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I have a simple below program which iterates through an array

Integer [] intArray = new Integer[20000];
    int index=0;
    for(int i=10000; i>=0; i--){

    long startTime = System.currentTimeMillis();
    for(Integer t : intArray){

    long endTime = System.currentTimeMillis();
    long consumedTime = endTime-startTime;
    System.out.println("Consumed time "+ consumedTime);

I always get different values of consumed time like 743, 790, 738, 825, 678.

Why time taken by for loop is always different for each execution.

Note I am running this code inside a main method. My OS is Ubuntu and processor is 32 bit.

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Example of things that can go wrong when measuring the time taken by a piece of Java code: stackoverflow.com/questions/504103/… –  assylias May 27 '13 at 17:20

5 Answers 5

up vote 1 down vote accepted

This is because your operating system switches tasks and performs gazillions of simultaneous operations as you are running your java program. Your program can be fast if the OS is not processing a lot by the time you ran it, and it can also be slow when the OS is busy.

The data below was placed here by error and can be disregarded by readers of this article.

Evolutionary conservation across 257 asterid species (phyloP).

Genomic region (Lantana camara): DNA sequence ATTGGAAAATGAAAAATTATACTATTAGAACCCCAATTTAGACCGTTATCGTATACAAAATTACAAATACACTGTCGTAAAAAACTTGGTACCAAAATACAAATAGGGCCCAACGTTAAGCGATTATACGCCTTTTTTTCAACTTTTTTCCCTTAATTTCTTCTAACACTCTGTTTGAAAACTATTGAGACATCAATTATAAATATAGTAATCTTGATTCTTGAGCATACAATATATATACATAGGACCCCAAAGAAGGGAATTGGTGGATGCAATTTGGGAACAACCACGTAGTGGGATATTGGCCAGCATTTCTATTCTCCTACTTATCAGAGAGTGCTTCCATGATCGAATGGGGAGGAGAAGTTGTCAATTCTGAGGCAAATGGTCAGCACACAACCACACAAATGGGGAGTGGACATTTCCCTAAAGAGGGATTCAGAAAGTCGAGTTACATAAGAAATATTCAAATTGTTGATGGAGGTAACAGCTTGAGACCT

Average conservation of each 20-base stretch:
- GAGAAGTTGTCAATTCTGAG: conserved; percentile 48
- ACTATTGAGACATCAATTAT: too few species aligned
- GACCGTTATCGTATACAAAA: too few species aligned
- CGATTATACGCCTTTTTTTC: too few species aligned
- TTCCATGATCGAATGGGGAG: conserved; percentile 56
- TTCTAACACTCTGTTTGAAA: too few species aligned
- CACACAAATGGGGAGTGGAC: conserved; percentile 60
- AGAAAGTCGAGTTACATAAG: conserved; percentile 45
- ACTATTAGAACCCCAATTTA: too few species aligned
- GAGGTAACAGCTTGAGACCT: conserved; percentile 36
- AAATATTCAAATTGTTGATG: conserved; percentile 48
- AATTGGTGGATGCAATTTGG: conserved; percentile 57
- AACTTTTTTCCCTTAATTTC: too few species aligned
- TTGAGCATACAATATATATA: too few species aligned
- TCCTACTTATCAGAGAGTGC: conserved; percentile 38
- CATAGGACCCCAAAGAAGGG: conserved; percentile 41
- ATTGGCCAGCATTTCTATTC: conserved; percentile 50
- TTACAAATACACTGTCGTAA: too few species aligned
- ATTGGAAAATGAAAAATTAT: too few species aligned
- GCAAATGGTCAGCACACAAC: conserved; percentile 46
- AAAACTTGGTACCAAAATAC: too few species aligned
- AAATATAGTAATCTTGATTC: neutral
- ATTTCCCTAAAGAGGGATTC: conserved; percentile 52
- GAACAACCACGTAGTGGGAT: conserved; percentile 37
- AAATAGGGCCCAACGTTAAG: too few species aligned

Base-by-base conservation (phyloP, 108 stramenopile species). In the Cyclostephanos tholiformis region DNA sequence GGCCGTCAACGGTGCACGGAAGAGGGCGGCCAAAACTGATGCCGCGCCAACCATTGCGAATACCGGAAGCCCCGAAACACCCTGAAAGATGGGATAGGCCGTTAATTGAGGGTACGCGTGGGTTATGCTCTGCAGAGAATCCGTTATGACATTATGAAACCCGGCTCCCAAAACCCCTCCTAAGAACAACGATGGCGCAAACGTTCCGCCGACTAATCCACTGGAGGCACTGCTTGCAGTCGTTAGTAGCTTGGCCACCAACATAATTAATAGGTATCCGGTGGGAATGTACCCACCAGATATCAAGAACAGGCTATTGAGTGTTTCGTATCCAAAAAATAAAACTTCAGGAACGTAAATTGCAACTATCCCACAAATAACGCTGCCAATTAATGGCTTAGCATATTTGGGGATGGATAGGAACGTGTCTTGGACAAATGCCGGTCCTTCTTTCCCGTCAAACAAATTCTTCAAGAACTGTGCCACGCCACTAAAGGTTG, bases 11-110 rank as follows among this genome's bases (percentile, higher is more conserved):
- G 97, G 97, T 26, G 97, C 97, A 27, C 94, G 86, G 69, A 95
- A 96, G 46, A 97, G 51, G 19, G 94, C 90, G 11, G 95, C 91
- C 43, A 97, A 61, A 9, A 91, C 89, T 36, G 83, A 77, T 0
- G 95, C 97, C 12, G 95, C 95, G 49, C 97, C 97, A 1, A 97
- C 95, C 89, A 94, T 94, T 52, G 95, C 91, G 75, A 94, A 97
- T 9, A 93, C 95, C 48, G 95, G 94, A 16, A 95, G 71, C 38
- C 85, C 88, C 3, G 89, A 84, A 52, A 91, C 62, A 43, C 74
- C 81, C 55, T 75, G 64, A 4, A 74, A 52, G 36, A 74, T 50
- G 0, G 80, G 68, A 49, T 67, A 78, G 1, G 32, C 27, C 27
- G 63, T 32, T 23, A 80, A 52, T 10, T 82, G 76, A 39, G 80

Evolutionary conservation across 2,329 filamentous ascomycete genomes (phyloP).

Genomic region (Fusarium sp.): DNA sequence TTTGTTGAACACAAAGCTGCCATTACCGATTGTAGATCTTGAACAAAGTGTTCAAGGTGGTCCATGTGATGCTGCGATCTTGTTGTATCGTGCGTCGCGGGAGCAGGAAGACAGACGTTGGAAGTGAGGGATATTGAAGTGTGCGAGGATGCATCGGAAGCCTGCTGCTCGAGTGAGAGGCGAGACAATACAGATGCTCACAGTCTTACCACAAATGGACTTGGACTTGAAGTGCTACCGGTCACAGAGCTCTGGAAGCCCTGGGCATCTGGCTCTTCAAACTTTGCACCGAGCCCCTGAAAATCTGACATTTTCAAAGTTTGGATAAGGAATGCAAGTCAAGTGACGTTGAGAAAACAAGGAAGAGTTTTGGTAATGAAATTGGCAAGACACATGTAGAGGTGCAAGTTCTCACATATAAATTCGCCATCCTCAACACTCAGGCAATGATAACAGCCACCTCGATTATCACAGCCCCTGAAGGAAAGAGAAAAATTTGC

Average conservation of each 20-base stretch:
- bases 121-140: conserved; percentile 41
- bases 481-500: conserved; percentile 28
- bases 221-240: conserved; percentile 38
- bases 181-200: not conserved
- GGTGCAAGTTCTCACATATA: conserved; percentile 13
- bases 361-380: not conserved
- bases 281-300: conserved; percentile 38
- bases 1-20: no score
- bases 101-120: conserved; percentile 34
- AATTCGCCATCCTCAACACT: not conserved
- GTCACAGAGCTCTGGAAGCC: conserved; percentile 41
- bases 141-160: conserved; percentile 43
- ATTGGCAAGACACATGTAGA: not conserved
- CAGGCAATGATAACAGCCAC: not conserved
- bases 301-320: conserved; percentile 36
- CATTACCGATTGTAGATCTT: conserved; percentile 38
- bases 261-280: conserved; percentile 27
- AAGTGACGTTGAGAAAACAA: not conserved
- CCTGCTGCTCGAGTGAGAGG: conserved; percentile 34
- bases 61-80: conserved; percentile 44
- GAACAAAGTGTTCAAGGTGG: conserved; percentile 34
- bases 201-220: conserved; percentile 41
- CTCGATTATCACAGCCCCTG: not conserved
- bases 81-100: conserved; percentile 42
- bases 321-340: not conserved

In other words, the operating system is performing a different set of concurrent tasks every time your program runs thus, different execution times.

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Because your program isn't the only thing running on the machine. The OS itself, all the other apps, etc...they take CPU time too -- and not always the exact same amount.

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There is no specific time Java programs will take. It depends what all is running on the machine. Also since you are using Integer it takes more time. If you just native differences will likely be less.

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Because Java makes no promises about execution time. In a modern OS there are lots of things going on at once.

Even though the times are not the same I don't see much variation.

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Profiling a Java program reliably is far from trivial. Besides the variations caused by other processes on your machine doing their stuff, already pointed out in the other answers, you also get nondeterminism due to garbage collection and interesting effects of your virtual machine, if it has a Just-In-Time compiler.

In your example, garbage collection isn't really an issue, but JIT compilation may very well cause the first few loop iterations to be significantly slower than the next couple of thousand. It is therefore wrong to divide the total time by the number of iterations to get a good approximation of the average time per iteration.

In order to avoid this effect, you have to "exercise" the loop body a number of times before you start measuring.

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